Similar to a trackstand, rocking is a method of staying stationary on the bike without having to put a foot down.


It is probably more useful than the trackstand in actual riding situations because it is easier to keep the bike pointing in a straight line (you don’t have to turn the front wheel). Also for a trackstand you need fairly smooth ground so that the wheels will roll forward or backwards.


Rocking is useful for correcting the bike’s position when riding along thin obstacles such as logs where there is not enough room to do a trackstand but does use more energy to perform.

Mtb trials rocking forward


Rock forward.


To begin practicing rocking, start on flat ground. Roll along at a slow pace. Then apply the brakes and allow the bike to stop. As the bike comes to a stop lean forward slightly then  lock the front wheel (good brakes will help!), push forwards on the handlebars and unweight the back of the bike. This will feel similar to leaning forward on a swing to make it go back faster.


Allow the back wheel to lift up off the ground. If you have too much momentum release the front brake to drop the back wheel and prevent you going over the bars.  The idea is to get the rear wheel slightly off the ground rather than up into the air.  As the wheel is off the ground, push it left or right slightly if you feel you are toppling in either direction.


Rock back.


As the back wheel comes down, move your weight towards the rear of the bike, lock the back brake, extend your legs and pull up and back on the bars. This movement will feel similar to when you lean back on a swing to make it go forwards.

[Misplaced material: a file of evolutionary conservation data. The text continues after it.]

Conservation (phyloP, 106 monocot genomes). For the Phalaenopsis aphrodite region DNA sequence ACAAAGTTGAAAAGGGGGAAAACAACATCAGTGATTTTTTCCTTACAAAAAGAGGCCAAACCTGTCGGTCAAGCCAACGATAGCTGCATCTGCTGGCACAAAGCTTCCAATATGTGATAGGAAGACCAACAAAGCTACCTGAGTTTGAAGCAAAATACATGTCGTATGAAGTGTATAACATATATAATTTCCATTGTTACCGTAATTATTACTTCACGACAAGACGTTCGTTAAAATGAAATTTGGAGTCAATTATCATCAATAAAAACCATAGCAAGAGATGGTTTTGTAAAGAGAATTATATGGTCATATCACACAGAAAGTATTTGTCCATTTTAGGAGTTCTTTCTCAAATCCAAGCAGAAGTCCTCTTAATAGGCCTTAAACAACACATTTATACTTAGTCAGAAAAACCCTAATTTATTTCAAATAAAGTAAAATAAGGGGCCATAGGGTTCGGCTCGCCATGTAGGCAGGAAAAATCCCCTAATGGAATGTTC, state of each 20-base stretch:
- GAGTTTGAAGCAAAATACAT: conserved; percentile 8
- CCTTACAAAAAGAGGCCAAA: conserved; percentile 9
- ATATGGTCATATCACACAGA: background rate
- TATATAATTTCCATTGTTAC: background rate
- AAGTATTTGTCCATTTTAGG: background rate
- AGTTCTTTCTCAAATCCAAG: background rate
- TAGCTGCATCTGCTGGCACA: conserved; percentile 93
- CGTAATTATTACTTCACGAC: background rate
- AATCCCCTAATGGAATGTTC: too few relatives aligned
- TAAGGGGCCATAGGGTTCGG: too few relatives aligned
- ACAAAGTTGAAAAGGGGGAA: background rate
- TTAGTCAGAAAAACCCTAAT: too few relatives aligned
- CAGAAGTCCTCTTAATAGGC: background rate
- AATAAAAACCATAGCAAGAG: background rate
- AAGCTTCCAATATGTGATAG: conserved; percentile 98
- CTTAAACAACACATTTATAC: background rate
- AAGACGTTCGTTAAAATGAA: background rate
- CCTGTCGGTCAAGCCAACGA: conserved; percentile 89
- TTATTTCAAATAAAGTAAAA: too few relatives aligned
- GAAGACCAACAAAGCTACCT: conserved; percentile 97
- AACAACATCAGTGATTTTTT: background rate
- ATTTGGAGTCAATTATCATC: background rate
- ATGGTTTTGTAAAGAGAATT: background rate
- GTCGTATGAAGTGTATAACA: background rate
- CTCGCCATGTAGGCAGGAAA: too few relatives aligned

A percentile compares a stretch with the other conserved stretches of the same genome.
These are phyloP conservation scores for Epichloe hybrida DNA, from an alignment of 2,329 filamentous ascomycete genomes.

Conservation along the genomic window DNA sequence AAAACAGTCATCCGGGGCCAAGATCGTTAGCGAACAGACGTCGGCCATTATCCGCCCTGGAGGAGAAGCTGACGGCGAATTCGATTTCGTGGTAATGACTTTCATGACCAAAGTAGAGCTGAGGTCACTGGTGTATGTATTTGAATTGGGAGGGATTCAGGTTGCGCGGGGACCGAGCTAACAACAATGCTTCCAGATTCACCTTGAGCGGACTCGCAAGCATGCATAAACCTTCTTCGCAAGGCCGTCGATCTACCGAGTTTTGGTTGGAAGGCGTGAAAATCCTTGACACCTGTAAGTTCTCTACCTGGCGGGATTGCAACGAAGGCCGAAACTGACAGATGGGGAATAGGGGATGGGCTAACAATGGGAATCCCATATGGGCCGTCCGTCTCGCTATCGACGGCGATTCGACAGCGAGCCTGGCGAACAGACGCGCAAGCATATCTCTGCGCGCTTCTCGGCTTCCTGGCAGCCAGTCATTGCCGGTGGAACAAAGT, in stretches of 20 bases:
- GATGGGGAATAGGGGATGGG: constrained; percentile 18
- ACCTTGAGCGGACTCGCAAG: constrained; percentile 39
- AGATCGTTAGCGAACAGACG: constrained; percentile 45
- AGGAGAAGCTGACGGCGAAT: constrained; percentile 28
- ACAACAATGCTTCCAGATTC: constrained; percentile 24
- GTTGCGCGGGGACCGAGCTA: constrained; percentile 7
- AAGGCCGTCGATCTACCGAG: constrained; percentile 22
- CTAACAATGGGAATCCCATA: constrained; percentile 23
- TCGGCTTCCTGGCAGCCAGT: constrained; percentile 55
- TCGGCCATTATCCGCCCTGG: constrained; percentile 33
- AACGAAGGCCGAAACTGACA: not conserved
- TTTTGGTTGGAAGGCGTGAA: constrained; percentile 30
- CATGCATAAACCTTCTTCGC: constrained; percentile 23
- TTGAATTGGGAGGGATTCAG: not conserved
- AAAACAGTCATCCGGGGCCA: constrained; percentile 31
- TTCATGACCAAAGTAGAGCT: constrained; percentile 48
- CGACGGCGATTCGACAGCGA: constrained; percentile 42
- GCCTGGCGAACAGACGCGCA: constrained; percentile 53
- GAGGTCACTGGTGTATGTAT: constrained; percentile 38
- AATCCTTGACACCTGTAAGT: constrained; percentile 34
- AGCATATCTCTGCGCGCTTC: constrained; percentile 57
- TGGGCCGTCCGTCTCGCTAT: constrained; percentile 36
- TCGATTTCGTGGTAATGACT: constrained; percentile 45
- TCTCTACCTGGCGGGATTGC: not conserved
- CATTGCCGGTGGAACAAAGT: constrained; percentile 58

mtb skills trials rocking backwards


If you have too much rearward momentum release the back brake so you don’t ‘loop out’ or simply step off the back of the bike as the front wheel comes up.  Again, apply sideways pressure on the bars to move the front wheel left or right whilst it is off the ground.


Once the front wheel falls, transfer your weight forward again and push on the bars and lift the rear again using the same method we used the first time.


The idea is to gently rock backwards and forwards, keeping the bike under control. As you get better the rocking motion will become smaller.


If you are using flat pedals then it will be easier to lift the back of the bike with your feet if you point your toes downwards.


Suspension will make rocking harder but it is still possible.  Rocking is a basic trials skill but can also be useful out on the trail to re-position your bike at the start of a steep or technical section or to help turn your bike on flatter but extremely tight switchbacks.


The easiest way to ride up a long flight of steps is by rocking each wheel up the steps seprately regaining balance after moving each wheel up a step before moving the other one.



John Prescott.